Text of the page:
Deploy ML Application on Azure App Service

In this blog, I am going to show how to deploy a Machine Learning API on Azure App Service (Web App).

Shashank Shekhar


November 20, 2022

In this blog, I am going to show how to deploy a Machine Learning API on Azure App Service. I am assuming that you have trained your model, wrapped it into the API, and the API is running on the local machine. For this blog, I have trained a deep-learning model with help of PyTorch. The API I am going to deploy is a simple Cat vs Dog Classification API, which takes input images and returns if it is a cat or dog. By the end of this blog you will be able to understand:

  1. How to create an Azure Web App
  2. Difference between Azure Web App and App Service.
  3. Deploy your API on the Azure Web App
  4. Test your deployment
  5. Bonus: How to connect the front-end to the API running on Web App.


  1. An Flask/FastAPI API is running locally.
  2. Postman - for API Testing
  3. Azure Account (Obviously!)

This is my folder structure. Out of these files 3 are important for deployment.

  1. - Code for API is present here
  2. res18_10.pth - PyTorch trained model
  3. requirement.txt - contains the dependent packages.( If you don’t have this. You can get them doing pip freeze in the virtual environment)

All these files can be found here if want to look in more details Github repo:

Files in the directory

Step 0 : Test the API locally.

  1. Test the API in the virtual environment you have developed it. If you have not developed it in a virtual environment, I would strongly suggest that you create one and install all the dependencies into it using requirements.txt.

  2. Test it on postman.

This is my API running locally on postman, it has route named ‘/pred’ which takes images as from-data.

This is the response when I upload this image of the cat. The model predicts it is a cat, cool.

Input image of cat

As I have tested the API on my machine. Now it is ready for deployment. API testing though postman on localhost

Step - 1: Create Azure Resources

I am now going to create an Azure web app. A web app is the quickest method to deploy your APIs on the cloud. It supports both code and docker containers. In this blog, we are focusing on deployment through code.

Create a web app on the Azure portal. Select the subscription and Resource Group. You need to give it a unique name. Select OS and your python version. In my case, I have selected 3.10. Select the region.

Now we have to select a app service plan. Most people have confusion between web app and app service.(Even both terms are used interchangeably) App service is the hardware on which you web app is deployed. Single App service can host multiple web apps. Keep this in mind when selecting your app service plan. I am selecting B1 plan, which is capable enough to host this API.

Click Review+Create

The web app is created. A URL is also assigned -

This is the URL where the web app will be hosted, There is nothing there right now.

Step 2: Push code to the Web App

  1. On the Azure Portal, go to the Deployment centre and select local git as the deployment source. You will get the git clone path, and username and password in the Credentials tab. Tip: The username is just ${web app name}, in my case $pytorch-demo, Do not enter the full username provided.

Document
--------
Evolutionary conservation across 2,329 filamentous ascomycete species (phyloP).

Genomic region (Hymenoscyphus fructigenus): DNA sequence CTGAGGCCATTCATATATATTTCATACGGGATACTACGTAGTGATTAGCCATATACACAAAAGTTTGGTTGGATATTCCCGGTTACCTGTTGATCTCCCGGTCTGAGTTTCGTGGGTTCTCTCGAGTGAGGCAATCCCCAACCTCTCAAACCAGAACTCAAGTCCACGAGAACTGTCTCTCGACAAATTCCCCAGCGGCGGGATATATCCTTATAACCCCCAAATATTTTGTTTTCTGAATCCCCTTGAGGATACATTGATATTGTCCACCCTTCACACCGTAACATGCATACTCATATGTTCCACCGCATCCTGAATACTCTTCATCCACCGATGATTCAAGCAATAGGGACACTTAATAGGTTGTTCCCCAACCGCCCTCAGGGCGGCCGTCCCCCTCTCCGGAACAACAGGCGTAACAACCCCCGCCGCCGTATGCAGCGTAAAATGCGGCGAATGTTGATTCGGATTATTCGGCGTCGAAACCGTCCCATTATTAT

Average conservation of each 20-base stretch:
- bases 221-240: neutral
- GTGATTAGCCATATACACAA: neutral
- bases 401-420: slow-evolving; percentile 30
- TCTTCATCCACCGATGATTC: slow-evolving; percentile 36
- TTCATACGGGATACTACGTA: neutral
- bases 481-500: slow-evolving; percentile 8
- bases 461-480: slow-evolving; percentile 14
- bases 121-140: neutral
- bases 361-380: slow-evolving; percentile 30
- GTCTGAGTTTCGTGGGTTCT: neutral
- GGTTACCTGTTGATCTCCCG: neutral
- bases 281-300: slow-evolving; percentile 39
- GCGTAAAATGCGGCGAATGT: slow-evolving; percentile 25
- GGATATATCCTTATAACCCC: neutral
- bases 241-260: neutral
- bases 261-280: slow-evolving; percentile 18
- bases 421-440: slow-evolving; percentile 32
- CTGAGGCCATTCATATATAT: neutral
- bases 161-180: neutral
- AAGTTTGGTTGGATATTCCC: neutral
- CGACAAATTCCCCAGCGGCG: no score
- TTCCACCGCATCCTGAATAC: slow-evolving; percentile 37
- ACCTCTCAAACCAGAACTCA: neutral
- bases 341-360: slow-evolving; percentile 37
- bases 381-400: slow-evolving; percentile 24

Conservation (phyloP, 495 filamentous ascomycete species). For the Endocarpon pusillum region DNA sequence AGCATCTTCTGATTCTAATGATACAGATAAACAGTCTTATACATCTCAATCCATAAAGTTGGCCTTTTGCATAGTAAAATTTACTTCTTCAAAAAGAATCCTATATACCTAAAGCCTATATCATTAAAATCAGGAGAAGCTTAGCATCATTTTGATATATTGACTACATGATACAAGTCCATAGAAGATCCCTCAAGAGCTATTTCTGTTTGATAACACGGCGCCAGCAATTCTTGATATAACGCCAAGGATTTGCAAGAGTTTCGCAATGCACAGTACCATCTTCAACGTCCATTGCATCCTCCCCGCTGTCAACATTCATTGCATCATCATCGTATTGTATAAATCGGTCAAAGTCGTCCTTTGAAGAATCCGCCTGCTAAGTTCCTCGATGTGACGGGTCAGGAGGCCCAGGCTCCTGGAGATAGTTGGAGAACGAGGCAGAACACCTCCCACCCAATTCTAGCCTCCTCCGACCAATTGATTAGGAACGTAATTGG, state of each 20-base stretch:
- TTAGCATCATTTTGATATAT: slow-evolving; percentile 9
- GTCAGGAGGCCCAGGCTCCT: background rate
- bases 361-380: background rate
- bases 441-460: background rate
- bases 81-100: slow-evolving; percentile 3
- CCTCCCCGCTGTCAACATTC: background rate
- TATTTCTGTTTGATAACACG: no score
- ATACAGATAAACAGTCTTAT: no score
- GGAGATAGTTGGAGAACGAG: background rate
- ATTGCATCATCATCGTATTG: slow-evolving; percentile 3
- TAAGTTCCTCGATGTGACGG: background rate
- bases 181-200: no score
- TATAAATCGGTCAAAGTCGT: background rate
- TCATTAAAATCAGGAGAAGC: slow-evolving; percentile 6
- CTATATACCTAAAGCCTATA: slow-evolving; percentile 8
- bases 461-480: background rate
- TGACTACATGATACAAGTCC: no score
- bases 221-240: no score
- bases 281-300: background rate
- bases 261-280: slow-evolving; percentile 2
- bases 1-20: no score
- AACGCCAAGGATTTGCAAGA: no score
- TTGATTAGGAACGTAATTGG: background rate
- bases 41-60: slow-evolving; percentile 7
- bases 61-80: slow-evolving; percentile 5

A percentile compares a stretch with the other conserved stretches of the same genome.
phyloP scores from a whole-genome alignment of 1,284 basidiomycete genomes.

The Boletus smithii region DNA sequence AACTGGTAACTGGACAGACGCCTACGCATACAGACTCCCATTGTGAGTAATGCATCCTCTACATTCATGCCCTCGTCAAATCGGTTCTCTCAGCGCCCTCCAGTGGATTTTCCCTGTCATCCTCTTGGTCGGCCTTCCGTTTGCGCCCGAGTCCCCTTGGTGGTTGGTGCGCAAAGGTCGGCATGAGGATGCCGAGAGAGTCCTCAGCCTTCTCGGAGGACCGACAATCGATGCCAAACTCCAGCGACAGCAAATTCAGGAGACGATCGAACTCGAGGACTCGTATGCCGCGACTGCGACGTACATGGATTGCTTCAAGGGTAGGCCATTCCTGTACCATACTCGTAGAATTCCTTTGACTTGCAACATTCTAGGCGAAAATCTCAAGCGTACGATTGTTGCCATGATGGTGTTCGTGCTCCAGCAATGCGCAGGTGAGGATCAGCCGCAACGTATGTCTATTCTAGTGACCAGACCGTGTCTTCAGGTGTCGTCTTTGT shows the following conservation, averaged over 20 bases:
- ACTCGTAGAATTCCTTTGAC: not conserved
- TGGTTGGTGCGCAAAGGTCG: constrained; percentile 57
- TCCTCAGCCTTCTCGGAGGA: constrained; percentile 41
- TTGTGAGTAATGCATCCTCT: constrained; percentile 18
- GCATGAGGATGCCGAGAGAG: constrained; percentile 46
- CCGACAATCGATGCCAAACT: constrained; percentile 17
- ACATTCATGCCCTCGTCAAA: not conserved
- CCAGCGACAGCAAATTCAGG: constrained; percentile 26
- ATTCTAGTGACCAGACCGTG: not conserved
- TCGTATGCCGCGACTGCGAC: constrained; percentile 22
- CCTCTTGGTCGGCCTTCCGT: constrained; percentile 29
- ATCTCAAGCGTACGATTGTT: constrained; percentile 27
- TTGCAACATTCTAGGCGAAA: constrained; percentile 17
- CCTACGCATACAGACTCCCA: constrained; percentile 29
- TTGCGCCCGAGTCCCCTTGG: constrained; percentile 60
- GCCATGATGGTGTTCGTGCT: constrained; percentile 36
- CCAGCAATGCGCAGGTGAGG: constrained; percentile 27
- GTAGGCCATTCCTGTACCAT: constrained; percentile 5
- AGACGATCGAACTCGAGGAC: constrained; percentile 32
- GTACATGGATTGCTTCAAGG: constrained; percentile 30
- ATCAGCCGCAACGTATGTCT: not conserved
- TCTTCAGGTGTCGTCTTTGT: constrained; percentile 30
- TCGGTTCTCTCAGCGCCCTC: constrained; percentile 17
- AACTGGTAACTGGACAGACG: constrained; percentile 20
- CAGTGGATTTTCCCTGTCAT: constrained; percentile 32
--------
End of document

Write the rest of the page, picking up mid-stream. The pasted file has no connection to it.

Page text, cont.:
2. Go to the directory containing the code. You can also test it on my demo code. Clone the github repo using git clone You need git to be initialised (git init) in the directory, and commit (git commit) the changes you want to be uploaded.

  3. Add a new remote to push code. I had initially one remote(origin) pointing to my Github. I have added new remote named azure which connects to web app. Use git remote add <git-clone-uri> to add remote.

  4. Now push the code to Azure using - git push azure master

  5. Now wait for few minutes, you can see the logs on the screen. Wait until the deployment succeeds.

Voila The deplyment to the cloud is done! Now we can test it on postman.

Great!! As you can see, We have deployed the API over the cloud, now anyone can access it. We just need to give the user Endpoint and Key.

Step 3: Bonus- Connect it with the front-end.

We have deployed our backend API on the web app. As you may have noticed there is an index.html in the directory. This contains a very simple front-end. We can connect the back-end API to the front-end.

The index.html is hosted through GitHub Pages(free hosting). The the hosted URL is

If you look into index.html, You will find a JavaScript - Fetch is used for calling the API. (You can get the code snippet to connect with help of postman.)

    var requestOptions = {
        method: "POST",
        body: formData,
        redirect: "follow",

    // Change endpoint here
    fetch("", requestOptions)

You can make some minor changes on this front-end to tailor it to your need. I have changed the Endpoint URL to the web app.

Let’s try with our cat image. On this front-end.

Voila! We have got the result, The API is taking to the font-end, the request we are making on our web browser is going to our API and fetching the results from there.

The API might not be responsing by the time you are looking at this web page - I will delete the App Service later.

Final Words

We now know:

  1. How to deploy your API on the Azure app service
  2. Test the API through Postman
  3. How to connect it to the front end. (or how to communicate with the frontend engineer about your ML API. Give them, endpoints, routes and keys/schema)

This method will work in most cases, where there are not complex dependencies, sometimes, there are OS-based dependencies for which we will have to deploy through Docker.

Enjoy. Happy Learning!!!